In Book VI of 'Nicomachean Ethics', the great philosopher 'Aristotle' delivers an intriguing example explaining the connection between practical knowledge and experience.
“This is why some who do not know, and especially those who have experience, are more practical than others who know; for if a man knew that light meats are digestible and wholesome, but did not know which sorts of meat are light, he would not produce health, but the man who knows that chicken is wholesome is more likely to produce health” (7, page 1802).
MORE IDEAS FROM Experience vs. Knowledge | Knowledge, Education, and Identity
Suppose one man learned or was taught everything there is to know about playing music, such as how to read music, which keys produce which note, etcetera, but had never actually touched the instrument; and another man had experience playing an instrument with little to no formal instruction and learned via practice. Which of these men would be the better musician? Clearly the second man would be the best musician.
The above conclusion is due to the fact that people need experience and to learn through trial and error, rather than just being given knowledge with no application.
The very famous scientist Albert Einstein also said "The only source of knowledge is Experience".The first man with only the pure knowledge would not have the physical capability to play an instrument that only comes with practice. People need the ability to try, fail, and learn from their mistakes. This leads to the statement that practical knowledge is far superior to pure knowledge, because knowledge with out any sort of experience or practice makes it difficult to apply in a real world setting.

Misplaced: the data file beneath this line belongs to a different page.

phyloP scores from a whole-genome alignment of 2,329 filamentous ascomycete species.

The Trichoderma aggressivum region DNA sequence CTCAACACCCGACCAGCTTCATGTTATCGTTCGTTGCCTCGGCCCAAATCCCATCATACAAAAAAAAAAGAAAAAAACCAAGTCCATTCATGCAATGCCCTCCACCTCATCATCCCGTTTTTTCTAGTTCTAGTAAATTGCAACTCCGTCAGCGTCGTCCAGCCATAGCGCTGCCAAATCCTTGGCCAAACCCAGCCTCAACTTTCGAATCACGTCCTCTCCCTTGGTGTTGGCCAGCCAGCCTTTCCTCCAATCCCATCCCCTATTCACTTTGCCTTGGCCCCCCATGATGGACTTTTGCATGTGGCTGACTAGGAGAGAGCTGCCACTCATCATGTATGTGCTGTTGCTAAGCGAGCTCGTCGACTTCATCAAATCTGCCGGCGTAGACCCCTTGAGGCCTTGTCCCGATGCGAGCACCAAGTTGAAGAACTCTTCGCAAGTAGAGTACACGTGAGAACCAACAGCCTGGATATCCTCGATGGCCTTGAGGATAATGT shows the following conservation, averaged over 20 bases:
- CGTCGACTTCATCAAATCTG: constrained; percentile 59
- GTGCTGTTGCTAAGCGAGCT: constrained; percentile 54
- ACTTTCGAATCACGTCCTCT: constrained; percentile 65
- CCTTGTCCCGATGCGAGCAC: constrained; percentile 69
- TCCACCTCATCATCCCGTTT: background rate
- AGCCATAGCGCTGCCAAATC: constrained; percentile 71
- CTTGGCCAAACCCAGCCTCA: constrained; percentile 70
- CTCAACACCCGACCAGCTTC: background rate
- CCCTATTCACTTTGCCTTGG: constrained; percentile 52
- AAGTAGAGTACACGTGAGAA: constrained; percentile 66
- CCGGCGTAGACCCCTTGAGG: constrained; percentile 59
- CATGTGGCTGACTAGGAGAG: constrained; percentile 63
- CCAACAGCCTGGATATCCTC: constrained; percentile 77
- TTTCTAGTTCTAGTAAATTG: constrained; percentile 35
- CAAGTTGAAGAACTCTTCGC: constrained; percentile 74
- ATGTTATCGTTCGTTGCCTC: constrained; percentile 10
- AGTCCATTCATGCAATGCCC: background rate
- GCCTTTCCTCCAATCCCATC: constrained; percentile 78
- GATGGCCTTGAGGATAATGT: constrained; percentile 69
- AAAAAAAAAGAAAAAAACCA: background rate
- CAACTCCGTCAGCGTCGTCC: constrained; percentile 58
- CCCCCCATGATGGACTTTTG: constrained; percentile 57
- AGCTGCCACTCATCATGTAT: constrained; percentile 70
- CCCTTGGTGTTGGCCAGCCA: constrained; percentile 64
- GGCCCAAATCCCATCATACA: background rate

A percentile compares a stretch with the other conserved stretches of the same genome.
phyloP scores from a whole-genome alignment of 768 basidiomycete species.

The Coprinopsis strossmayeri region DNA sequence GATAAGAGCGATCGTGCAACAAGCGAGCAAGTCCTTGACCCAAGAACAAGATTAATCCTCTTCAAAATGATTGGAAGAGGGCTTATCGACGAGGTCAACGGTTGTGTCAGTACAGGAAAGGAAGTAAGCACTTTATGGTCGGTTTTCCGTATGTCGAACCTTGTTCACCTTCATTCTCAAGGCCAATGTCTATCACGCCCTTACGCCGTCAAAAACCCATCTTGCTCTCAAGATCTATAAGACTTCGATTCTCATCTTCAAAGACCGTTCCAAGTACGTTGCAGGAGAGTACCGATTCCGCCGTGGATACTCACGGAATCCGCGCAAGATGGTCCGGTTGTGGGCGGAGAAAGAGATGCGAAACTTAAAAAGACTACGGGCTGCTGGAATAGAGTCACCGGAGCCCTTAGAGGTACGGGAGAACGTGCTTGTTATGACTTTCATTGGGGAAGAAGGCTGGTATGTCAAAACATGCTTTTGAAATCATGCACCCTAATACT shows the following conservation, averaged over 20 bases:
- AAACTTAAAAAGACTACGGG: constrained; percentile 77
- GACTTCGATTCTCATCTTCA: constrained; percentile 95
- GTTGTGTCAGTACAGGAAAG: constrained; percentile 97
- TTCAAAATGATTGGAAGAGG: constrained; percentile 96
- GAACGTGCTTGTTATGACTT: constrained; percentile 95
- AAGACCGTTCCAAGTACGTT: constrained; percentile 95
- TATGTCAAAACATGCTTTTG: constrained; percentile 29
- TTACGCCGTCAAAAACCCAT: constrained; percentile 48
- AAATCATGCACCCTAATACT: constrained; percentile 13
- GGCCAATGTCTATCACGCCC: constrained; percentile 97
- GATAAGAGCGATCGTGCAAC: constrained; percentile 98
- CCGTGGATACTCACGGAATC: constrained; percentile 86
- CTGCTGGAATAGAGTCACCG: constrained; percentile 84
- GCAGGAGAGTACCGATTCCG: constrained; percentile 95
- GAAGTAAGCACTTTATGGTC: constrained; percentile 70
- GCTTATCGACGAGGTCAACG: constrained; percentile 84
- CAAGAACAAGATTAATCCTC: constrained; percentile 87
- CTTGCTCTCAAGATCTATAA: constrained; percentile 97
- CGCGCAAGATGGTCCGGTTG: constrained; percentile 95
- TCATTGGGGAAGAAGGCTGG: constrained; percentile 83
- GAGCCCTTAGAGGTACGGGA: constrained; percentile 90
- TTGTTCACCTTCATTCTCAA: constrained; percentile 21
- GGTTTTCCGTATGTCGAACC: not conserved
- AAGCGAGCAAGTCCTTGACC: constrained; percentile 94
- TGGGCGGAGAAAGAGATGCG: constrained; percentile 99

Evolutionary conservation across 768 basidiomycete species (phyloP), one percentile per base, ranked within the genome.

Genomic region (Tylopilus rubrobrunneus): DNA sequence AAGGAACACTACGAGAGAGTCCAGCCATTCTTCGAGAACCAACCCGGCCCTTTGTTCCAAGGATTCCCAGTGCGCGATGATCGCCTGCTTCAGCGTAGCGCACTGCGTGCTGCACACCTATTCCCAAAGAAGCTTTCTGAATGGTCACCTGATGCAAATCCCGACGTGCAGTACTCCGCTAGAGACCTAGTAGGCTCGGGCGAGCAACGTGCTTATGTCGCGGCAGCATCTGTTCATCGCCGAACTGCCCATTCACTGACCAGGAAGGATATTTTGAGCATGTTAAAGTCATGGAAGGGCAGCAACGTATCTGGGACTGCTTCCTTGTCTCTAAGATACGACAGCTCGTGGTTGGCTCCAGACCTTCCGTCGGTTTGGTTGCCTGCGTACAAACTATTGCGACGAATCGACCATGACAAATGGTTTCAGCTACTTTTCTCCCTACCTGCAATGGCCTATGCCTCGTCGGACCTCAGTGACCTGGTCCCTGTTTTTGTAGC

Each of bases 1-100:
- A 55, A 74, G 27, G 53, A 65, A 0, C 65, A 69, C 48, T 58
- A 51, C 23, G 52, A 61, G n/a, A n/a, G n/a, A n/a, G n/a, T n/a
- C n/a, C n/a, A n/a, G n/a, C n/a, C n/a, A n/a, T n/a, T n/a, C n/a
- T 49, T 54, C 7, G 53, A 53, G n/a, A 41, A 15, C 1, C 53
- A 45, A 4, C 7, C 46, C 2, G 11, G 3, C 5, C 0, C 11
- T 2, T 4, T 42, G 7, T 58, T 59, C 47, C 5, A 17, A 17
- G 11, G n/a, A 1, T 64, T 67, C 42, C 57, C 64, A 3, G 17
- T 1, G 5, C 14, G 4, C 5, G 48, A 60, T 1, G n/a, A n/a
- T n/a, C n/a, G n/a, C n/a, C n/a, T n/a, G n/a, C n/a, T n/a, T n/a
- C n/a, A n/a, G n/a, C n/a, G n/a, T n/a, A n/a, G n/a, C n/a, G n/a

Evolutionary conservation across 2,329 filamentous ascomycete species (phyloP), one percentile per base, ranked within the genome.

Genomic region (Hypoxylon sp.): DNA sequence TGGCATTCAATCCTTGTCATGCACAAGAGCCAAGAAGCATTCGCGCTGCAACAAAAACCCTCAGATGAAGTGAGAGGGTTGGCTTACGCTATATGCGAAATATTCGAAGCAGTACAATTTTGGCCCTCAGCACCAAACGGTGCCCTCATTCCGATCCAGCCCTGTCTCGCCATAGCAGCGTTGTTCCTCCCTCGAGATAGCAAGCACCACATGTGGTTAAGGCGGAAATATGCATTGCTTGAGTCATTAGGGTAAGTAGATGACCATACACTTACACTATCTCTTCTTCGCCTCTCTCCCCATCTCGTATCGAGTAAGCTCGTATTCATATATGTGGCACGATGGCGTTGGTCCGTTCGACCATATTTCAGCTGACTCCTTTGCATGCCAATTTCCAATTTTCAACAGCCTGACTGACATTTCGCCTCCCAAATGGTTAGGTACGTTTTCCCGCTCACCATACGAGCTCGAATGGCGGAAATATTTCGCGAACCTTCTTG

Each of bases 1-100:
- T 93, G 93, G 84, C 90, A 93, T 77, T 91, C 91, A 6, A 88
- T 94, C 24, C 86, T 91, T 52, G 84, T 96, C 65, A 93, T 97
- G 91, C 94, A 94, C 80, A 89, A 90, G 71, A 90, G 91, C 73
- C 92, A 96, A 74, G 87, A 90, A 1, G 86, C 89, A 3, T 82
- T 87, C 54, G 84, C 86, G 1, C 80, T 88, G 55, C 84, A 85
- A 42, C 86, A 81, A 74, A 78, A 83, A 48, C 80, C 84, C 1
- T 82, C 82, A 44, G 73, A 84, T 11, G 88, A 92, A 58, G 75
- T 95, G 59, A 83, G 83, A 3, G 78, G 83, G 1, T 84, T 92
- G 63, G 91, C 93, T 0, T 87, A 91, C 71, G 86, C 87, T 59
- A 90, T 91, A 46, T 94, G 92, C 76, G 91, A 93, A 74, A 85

When you are at a concert and you get to the part with a refrain from your favorite song, you are swept up in the music. The performers and audience seem to be moving as one.
Research has shown there is a synchrony that can be seen in the brain activities of the audience and a performer. And the greater the degree of synchrony, the more the audience enjoys the performance.
For centuries, religious scholars and philosophers have tried to find out the meaning of ‘awe’. It is generally defined as a feeling of being aware and present in something that is mystical and vast, and which we don’t fully understand.
Usually, something vast and dramatic can provoke this feeling of awe, making us go wow with the unusual experience. But apart from the size, this feeling involves an attraction, something that makes us want to accommodate or keep the experience with us, due to our changed understanding of the world.
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